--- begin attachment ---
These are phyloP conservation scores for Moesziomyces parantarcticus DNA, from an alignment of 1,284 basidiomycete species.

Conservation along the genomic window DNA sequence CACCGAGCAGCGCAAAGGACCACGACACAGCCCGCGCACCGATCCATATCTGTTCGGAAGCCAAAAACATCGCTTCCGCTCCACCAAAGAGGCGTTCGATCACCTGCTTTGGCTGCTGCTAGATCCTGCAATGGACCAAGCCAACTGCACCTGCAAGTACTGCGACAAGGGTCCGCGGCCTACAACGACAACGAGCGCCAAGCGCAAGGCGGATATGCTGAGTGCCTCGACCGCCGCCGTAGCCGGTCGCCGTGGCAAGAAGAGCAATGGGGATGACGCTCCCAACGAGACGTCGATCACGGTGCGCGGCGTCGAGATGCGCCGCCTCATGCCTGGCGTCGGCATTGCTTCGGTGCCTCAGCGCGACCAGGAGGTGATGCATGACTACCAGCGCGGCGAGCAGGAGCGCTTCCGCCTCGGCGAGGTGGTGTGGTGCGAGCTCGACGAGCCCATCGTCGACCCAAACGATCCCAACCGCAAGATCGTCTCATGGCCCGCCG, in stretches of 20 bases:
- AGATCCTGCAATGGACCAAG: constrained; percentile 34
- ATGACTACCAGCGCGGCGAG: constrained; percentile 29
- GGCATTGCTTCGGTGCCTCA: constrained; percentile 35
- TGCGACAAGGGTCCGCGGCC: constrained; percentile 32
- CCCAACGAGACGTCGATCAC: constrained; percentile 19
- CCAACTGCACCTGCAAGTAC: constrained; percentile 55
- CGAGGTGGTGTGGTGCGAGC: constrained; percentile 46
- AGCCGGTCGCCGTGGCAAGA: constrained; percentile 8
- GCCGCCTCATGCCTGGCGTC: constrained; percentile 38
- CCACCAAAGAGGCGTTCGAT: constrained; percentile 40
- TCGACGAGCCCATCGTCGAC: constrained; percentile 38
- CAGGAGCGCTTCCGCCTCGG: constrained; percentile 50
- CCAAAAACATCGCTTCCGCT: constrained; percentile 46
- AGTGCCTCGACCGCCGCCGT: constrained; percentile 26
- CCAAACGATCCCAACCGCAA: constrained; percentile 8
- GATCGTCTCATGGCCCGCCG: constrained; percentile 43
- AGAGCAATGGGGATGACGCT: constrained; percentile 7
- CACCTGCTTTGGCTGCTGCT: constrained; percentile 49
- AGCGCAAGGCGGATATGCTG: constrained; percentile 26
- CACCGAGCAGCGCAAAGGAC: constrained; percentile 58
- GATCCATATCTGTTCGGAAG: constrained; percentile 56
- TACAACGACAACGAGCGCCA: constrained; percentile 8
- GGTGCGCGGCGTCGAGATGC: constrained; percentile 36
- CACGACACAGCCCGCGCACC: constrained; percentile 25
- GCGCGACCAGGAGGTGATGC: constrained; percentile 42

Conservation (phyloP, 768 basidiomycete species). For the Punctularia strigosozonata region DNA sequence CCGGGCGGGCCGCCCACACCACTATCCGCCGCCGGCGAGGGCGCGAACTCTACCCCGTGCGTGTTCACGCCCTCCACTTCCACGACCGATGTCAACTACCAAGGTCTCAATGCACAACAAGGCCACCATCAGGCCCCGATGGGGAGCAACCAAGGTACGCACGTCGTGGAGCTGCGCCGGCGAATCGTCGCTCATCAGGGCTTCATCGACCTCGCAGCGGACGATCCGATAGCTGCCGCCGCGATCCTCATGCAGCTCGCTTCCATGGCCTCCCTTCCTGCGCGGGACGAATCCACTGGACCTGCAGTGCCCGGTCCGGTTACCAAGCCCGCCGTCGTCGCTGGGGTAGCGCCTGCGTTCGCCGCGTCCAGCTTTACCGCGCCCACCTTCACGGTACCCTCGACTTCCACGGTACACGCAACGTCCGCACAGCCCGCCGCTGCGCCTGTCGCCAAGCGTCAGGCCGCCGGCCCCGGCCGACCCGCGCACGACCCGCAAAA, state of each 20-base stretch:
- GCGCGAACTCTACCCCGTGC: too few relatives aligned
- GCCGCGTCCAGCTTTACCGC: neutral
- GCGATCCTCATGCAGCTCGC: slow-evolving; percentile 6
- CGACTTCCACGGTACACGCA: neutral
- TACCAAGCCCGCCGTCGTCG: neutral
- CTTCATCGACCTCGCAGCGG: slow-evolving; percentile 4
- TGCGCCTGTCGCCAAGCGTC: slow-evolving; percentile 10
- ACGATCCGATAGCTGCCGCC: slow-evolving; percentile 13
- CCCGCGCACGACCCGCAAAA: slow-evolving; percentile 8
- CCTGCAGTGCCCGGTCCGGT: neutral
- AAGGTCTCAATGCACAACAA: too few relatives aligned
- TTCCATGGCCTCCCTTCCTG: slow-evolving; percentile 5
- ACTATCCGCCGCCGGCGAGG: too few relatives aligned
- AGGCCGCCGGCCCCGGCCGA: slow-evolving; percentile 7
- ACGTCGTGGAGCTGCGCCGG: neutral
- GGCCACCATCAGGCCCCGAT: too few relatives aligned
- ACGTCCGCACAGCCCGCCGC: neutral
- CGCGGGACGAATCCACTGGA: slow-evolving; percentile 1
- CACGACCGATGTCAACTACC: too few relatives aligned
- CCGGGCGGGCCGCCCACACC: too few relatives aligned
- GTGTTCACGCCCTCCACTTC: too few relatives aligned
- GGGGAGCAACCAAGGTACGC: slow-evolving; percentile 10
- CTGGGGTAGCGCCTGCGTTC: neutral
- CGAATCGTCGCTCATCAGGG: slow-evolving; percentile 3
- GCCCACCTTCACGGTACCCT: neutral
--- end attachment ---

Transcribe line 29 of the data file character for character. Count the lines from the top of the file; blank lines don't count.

- GCGCGAACTCTACCCCGTGC: too few relatives aligned